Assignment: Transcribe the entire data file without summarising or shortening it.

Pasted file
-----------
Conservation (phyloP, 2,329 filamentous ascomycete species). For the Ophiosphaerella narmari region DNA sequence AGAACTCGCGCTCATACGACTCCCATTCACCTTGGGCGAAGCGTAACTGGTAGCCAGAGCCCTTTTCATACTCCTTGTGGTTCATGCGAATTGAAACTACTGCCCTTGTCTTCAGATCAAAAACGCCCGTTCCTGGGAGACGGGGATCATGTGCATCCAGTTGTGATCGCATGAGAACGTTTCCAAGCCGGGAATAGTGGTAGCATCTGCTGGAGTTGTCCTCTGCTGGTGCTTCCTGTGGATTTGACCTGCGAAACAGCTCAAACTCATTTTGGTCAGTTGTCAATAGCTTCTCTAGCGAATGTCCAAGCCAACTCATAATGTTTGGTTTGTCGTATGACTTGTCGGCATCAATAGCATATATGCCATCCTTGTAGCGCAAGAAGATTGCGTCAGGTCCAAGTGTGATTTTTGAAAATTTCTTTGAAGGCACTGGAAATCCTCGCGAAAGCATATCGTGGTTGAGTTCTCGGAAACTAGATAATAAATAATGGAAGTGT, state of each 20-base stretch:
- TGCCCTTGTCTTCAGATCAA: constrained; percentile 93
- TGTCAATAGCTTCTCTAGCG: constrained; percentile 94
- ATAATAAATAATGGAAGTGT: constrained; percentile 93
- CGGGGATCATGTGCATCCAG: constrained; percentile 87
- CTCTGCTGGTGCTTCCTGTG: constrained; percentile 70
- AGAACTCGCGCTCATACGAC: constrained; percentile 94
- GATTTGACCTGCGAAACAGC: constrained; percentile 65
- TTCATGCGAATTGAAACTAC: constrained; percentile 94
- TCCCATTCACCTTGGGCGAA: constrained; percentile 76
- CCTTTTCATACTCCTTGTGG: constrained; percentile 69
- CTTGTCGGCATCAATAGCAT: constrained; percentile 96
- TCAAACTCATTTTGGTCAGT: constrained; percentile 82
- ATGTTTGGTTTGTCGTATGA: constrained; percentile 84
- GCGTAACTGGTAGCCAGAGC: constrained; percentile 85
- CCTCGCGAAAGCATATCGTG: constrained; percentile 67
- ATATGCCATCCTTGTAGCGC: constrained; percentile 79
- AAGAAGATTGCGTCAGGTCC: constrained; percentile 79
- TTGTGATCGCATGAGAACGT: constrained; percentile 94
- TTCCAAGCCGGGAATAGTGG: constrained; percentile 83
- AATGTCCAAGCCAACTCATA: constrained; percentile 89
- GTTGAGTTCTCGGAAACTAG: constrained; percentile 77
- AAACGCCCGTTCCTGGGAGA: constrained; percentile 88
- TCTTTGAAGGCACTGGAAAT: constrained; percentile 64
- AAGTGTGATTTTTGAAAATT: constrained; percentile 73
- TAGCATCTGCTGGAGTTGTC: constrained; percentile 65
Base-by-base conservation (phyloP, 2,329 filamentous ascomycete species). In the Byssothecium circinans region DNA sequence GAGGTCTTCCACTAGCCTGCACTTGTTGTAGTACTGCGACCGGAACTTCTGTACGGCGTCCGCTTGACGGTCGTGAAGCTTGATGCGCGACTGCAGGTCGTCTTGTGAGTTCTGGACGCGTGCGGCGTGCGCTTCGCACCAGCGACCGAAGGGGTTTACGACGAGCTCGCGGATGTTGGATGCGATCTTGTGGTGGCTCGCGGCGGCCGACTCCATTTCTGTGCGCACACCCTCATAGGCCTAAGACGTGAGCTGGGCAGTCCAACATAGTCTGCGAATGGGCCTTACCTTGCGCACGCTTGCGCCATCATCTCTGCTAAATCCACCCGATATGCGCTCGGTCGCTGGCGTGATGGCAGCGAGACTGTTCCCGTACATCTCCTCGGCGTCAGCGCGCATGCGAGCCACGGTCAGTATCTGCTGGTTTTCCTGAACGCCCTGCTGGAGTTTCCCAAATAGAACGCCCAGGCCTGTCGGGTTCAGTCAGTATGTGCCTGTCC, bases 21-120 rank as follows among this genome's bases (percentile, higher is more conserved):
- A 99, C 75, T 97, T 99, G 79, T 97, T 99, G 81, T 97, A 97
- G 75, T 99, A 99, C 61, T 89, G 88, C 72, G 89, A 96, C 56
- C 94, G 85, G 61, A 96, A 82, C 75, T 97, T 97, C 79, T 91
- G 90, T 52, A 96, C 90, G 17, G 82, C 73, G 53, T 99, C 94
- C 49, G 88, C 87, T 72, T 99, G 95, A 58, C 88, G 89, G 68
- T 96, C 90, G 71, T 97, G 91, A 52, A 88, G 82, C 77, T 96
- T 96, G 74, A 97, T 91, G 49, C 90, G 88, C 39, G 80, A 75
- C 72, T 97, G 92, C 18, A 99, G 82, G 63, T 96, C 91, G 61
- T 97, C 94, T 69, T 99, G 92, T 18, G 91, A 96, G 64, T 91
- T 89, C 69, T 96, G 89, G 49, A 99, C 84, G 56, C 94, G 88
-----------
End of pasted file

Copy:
Conservation (phyloP, 2,329 filamentous ascomycete species). For the Ophiosphaerella narmari region DNA sequence AGAACTCGCGCTCATACGACTCCCATTCACCTTGGGCGAAGCGTAACTGGTAGCCAGAGCCCTTTTCATACTCCTTGTGGTTCATGCGAATTGAAACTACTGCCCTTGTCTTCAGATCAAAAACGCCCGTTCCTGGGAGACGGGGATCATGTGCATCCAGTTGTGATCGCATGAGAACGTTTCCAAGCCGGGAATAGTGGTAGCATCTGCTGGAGTTGTCCTCTGCTGGTGCTTCCTGTGGATTTGACCTGCGAAACAGCTCAAACTCATTTTGGTCAGTTGTCAATAGCTTCTCTAGCGAATGTCCAAGCCAACTCATAATGTTTGGTTTGTCGTATGACTTGTCGGCATCAATAGCATATATGCCATCCTTGTAGCGCAAGAAGATTGCGTCAGGTCCAAGTGTGATTTTTGAAAATTTCTTTGAAGGCACTGGAAATCCTCGCGAAAGCATATCGTGGTTGAGTTCTCGGAAACTAGATAATAAATAATGGAAGTGT, state of each 20-base stretch:
- TGCCCTTGTCTTCAGATCAA: constrained; percentile 93
- TGTCAATAGCTTCTCTAGCG: constrained; percentile 94
- ATAATAAATAATGGAAGTGT: constrained; percentile 93
- CGGGGATCATGTGCATCCAG: constrained; percentile 87
- CTCTGCTGGTGCTTCCTGTG: constrained; percentile 70
- AGAACTCGCGCTCATACGAC: constrained; percentile 94
- GATTTGACCTGCGAAACAGC: constrained; percentile 65
- TTCATGCGAATTGAAACTAC: constrained; percentile 94
- TCCCATTCACCTTGGGCGAA: constrained; percentile 76
- CCTTTTCATACTCCTTGTGG: constrained; percentile 69
- CTTGTCGGCATCAATAGCAT: constrained; percentile 96
- TCAAACTCATTTTGGTCAGT: constrained; percentile 82
- ATGTTTGGTTTGTCGTATGA: constrained; percentile 84
- GCGTAACTGGTAGCCAGAGC: constrained; percentile 85
- CCTCGCGAAAGCATATCGTG: constrained; percentile 67
- ATATGCCATCCTTGTAGCGC: constrained; percentile 79
- AAGAAGATTGCGTCAGGTCC: constrained; percentile 79
- TTGTGATCGCATGAGAACGT: constrained; percentile 94
- TTCCAAGCCGGGAATAGTGG: constrained; percentile 83
- AATGTCCAAGCCAACTCATA: constrained; percentile 89
- GTTGAGTTCTCGGAAACTAG: constrained; percentile 77
- AAACGCCCGTTCCTGGGAGA: constrained; percentile 88
- TCTTTGAAGGCACTGGAAAT: constrained; percentile 64
- AAGTGTGATTTTTGAAAATT: constrained; percentile 73
- TAGCATCTGCTGGAGTTGTC: constrained; percentile 65
Base-by-base conservation (phyloP, 2,329 filamentous ascomycete species). In the Byssothecium circinans region DNA sequence GAGGTCTTCCACTAGCCTGCACTTGTTGTAGTACTGCGACCGGAACTTCTGTACGGCGTCCGCTTGACGGTCGTGAAGCTTGATGCGCGACTGCAGGTCGTCTTGTGAGTTCTGGACGCGTGCGGCGTGCGCTTCGCACCAGCGACCGAAGGGGTTTACGACGAGCTCGCGGATGTTGGATGCGATCTTGTGGTGGCTCGCGGCGGCCGACTCCATTTCTGTGCGCACACCCTCATAGGCCTAAGACGTGAGCTGGGCAGTCCAACATAGTCTGCGAATGGGCCTTACCTTGCGCACGCTTGCGCCATCATCTCTGCTAAATCCACCCGATATGCGCTCGGTCGCTGGCGTGATGGCAGCGAGACTGTTCCCGTACATCTCCTCGGCGTCAGCGCGCATGCGAGCCACGGTCAGTATCTGCTGGTTTTCCTGAACGCCCTGCTGGAGTTTCCCAAATAGAACGCCCAGGCCTGTCGGGTTCAGTCAGTATGTGCCTGTCC, bases 21-120 rank as follows among this genome's bases (percentile, higher is more conserved):
- A 99, C 75, T 97, T 99, G 79, T 97, T 99, G 81, T 97, A 97
- G 75, T 99, A 99, C 61, T 89, G 88, C 72, G 89, A 96, C 56
- C 94, G 85, G 61, A 96, A 82, C 75, T 97, T 97, C 79, T 91
- G 90, T 52, A 96, C 90, G 17, G 82, C 73, G 53, T 99, C 94
- C 49, G 88, C 87, T 72, T 99, G 95, A 58, C 88, G 89, G 68
- T 96, C 90, G 71, T 97, G 91, A 52, A 88, G 82, C 77, T 96
- T 96, G 74, A 97, T 91, G 49, C 90, G 88, C 39, G 80, A 75
- C 72, T 97, G 92, C 18, A 99, G 82, G 63, T 96, C 91, G 61
- T 97, C 94, T 69, T 99, G 92, T 18, G 91, A 96, G 64, T 91
- T 89, C 69, T 96, G 89, G 49, A 99, C 84, G 56, C 94, G 88